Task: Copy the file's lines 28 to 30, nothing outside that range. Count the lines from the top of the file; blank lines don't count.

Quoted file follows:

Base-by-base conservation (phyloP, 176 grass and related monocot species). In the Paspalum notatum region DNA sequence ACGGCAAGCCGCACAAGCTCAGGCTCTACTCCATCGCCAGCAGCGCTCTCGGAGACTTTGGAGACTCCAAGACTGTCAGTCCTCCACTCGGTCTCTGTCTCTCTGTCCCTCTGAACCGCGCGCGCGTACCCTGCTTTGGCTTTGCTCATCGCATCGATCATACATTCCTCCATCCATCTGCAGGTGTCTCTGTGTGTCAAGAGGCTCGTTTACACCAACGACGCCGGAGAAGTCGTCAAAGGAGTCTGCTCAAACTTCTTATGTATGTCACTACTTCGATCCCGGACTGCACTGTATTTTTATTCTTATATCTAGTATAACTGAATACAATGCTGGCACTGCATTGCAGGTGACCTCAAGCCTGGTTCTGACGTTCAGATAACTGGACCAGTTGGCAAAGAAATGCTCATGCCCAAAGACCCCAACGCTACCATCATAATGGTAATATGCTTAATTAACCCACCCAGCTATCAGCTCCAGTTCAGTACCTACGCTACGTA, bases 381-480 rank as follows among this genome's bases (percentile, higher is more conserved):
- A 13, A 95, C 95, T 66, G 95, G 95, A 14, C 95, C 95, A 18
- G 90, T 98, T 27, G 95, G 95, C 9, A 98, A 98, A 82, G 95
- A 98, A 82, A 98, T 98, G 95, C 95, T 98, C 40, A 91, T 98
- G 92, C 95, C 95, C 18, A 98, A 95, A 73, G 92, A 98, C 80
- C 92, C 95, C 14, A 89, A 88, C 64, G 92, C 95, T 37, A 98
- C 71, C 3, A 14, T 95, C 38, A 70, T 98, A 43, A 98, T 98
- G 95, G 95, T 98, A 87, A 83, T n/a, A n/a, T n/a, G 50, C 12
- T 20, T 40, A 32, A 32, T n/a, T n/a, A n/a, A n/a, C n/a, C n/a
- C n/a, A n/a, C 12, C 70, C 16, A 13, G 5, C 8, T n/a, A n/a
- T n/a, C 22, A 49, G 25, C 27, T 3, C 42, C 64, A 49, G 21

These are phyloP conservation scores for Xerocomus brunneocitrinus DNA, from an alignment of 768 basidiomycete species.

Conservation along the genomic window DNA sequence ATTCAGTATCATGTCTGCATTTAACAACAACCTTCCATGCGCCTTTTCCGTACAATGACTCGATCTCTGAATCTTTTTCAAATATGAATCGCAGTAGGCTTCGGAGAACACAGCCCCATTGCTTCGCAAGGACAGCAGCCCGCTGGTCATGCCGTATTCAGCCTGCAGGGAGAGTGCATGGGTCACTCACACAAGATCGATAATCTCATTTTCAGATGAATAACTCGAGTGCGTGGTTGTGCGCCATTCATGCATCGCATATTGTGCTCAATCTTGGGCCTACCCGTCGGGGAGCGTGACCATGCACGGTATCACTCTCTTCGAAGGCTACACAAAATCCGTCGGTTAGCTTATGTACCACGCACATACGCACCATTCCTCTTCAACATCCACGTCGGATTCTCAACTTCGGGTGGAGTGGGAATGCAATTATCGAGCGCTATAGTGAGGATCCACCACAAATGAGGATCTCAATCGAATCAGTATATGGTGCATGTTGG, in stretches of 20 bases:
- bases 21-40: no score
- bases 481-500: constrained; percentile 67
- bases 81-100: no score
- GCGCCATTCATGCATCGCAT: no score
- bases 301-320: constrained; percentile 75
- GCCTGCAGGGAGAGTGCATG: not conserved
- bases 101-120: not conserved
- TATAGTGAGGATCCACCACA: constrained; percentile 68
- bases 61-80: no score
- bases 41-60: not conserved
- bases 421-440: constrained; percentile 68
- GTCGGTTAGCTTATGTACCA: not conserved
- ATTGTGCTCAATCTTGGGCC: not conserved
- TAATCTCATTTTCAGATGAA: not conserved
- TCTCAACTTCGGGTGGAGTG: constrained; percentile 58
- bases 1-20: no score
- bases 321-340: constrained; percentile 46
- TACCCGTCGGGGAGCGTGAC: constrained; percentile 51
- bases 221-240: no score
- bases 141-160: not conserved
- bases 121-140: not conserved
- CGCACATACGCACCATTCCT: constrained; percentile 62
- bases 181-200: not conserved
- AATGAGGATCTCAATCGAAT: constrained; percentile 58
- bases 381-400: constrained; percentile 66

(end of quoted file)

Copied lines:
- TCTCAACTTCGGGTGGAGTG: constrained; percentile 58
- bases 1-20: no score
- bases 321-340: constrained; percentile 46